The masks you’ll see at Ambalangoda (and elsewhere around the island) were originally produced to be worn by performers in low-country (southern) dances, either in devil dances or kolam. Many Sri Lankans still believe that diseases and illness can be caused by demons, and the purpose of the devil dance – more strictly known as an exorcism ceremony (bali) or healing dance (sunni yakuma) – is to summon up the demons who are causing a person sickness, make offerings to them and then politely request that they leave their victim in peace. There are various groups of demons – five yakka demons, twelve pali demons and eighteen sanni demons; each is believed to be responsible for certain diseases, and each is represented by its own mask, which is worn by a dancer during the exorcism ceremony (all 35 individual masks are sometimes combined into a single enormous medicine mask). Devil dances are still occasionally performed in rural villages, although you’d have to be very lucky to see one.
The origins of the kolam dance-drama are popularly claimed to date back to the mythical Queen Menikpala, who while pregnant developed a craving to witness a theatrical performance. Vishvakarma, the god of craftsmen and artists, is said to have given the king the first kolam masks and the plot of the entire entertainment. The traditional kolam performance features a sequence of dances held together by a rather tenuous plot based around the visit of the pregnant Queen Menikpala and her husband, King Maha Sammatha, to a village. The performance traditionally comprises a medley of satirical and royal dances, featuring characters such as the king’s drunken drummer, a lecherous village clerk, assorted village simpletons, a couple of propitious demons, a lion and, of course, the royal couple themselves. Unfortunately, complete kolam performances are no longer staged, so it’s impossible to experience this unique Sri Lankan medley of folk tale, demonic superstition and history (laced with a touch of Buddhism) – though you can at least still enjoy the masks.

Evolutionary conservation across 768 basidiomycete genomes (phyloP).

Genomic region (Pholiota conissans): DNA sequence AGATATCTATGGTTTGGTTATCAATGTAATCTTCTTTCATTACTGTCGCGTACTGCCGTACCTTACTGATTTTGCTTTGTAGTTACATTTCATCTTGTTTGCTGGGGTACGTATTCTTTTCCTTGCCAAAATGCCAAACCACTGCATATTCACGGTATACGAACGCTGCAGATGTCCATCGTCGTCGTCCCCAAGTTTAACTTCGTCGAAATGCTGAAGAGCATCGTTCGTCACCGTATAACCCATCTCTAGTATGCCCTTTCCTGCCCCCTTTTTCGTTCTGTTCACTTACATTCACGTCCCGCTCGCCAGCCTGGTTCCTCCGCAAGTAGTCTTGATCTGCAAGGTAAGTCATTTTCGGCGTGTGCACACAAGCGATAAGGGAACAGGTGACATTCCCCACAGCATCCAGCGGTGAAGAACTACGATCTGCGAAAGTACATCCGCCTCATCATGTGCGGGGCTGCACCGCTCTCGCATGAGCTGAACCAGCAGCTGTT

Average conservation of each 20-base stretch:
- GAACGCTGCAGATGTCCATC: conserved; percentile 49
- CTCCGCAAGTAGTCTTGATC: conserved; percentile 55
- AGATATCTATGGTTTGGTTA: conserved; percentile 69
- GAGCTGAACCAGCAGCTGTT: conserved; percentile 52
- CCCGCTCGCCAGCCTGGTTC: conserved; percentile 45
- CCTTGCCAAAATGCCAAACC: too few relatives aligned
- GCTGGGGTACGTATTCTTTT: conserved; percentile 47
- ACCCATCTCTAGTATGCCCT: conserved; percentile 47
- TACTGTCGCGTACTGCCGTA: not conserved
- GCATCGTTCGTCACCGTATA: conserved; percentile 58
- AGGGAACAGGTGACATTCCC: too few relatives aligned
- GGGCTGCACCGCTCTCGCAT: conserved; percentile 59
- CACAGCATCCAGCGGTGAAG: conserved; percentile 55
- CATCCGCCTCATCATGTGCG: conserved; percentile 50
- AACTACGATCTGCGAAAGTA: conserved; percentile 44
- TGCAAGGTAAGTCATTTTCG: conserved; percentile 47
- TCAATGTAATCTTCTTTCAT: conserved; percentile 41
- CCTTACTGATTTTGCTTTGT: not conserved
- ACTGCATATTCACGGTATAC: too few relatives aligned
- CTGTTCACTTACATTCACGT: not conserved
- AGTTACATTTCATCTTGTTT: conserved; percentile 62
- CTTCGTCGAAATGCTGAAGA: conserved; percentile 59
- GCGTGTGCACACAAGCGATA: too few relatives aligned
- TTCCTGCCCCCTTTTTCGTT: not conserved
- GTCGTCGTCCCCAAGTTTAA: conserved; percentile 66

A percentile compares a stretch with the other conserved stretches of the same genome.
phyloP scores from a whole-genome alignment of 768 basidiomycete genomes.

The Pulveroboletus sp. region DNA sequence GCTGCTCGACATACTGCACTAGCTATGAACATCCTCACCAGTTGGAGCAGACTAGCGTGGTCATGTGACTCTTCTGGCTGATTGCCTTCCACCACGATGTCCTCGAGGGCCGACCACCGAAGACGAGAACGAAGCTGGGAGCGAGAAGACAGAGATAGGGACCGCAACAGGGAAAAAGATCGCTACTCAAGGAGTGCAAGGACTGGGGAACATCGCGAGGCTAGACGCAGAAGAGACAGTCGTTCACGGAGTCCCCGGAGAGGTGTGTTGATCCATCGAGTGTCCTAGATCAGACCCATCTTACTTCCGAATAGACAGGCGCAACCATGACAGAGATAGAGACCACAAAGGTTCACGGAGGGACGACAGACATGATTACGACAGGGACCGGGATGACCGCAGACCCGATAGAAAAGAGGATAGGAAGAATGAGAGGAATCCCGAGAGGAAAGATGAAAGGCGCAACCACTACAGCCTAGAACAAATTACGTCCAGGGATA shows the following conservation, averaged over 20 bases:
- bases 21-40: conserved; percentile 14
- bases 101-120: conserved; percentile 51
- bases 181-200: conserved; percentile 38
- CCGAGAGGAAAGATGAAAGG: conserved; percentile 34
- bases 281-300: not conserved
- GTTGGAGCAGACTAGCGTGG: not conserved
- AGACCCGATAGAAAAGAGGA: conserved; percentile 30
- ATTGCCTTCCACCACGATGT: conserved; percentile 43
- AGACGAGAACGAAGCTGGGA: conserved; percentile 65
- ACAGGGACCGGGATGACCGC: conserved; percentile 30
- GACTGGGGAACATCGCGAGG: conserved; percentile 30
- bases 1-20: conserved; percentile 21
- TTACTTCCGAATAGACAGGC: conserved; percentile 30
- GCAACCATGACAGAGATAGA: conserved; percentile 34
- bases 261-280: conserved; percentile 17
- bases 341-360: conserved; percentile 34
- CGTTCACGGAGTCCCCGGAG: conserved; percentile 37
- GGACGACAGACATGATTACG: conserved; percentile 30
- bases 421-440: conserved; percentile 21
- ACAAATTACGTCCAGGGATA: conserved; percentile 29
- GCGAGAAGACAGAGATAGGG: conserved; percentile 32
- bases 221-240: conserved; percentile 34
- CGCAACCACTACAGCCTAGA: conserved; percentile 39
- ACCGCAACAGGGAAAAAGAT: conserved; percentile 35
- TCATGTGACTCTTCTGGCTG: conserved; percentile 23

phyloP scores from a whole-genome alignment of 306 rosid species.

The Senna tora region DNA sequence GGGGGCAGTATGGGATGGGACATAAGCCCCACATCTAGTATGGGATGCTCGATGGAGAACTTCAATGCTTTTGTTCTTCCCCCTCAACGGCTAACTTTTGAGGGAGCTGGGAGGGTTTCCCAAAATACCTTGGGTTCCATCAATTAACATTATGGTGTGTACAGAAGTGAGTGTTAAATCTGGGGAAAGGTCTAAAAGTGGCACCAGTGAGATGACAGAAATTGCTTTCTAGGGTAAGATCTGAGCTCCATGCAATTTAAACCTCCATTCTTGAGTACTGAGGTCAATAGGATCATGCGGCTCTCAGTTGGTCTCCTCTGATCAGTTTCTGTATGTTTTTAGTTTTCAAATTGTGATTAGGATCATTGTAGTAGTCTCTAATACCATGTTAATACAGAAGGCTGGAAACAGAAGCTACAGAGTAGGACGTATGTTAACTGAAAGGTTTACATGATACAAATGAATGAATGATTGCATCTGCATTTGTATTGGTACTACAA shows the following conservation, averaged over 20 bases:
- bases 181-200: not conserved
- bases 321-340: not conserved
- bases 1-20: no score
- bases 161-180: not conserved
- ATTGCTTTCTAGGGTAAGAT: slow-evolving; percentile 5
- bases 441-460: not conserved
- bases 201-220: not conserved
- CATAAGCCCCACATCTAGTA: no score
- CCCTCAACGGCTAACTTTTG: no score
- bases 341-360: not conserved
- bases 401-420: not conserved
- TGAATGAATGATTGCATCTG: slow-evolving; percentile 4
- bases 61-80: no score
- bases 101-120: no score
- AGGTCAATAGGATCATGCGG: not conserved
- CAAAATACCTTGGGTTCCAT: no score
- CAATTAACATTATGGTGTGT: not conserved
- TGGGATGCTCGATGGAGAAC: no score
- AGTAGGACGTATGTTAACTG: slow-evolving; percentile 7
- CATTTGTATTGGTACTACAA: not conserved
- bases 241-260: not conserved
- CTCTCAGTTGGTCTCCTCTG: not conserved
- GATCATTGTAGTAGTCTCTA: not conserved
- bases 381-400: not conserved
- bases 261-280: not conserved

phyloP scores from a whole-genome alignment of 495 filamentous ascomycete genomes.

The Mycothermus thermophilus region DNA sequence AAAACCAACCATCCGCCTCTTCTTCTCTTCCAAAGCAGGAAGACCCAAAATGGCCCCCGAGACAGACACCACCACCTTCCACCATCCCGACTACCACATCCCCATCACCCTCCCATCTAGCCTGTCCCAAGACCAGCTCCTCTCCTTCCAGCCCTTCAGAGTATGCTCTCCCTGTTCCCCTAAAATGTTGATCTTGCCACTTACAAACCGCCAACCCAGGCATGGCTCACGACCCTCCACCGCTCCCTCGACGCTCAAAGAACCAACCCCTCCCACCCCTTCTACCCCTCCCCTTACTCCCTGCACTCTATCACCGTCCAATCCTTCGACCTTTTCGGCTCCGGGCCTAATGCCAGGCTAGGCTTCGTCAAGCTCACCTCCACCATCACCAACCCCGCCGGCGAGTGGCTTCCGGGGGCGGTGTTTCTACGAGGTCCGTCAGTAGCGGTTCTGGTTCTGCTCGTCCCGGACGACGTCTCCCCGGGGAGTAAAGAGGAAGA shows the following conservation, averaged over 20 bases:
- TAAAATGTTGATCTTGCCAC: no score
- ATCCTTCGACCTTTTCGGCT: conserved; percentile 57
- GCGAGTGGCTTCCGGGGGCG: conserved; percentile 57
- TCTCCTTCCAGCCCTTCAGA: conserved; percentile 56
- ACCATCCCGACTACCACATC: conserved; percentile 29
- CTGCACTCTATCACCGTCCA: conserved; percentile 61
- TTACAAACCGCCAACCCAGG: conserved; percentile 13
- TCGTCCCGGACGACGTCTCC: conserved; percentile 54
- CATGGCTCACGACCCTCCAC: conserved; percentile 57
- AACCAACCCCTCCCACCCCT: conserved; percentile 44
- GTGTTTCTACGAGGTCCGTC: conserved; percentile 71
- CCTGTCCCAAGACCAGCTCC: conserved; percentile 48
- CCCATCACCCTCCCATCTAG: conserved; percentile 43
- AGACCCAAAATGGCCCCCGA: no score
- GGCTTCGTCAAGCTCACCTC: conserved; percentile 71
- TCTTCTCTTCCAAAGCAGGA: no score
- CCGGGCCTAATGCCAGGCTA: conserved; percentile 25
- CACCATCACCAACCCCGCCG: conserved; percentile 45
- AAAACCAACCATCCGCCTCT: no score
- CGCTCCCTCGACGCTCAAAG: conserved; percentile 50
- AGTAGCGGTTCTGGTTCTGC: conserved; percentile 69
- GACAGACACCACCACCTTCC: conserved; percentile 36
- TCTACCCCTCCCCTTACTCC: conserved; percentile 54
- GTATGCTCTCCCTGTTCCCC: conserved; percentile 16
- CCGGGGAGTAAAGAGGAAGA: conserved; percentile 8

As well as kolam and devil dances, the south is also home to a range of populist folk dances – though nowadays you’re more likely to see them performed in one of Kandy’s nightly cultural shows (see Kandyan dancing and drumming) than anywhere in the south itself. Popular dances include the stick dance (leekeli), harvest dance (kulu), pot dance (kalageldi) and the ever-popular raban dance, during which small raban drums (they actually look more like thick wooden plates than musical instruments) are spun on the fingers or on sticks balanced on the hands or head – an experienced performer can keep as many as eight rabans twirling simultaneously from various parts of his or her body.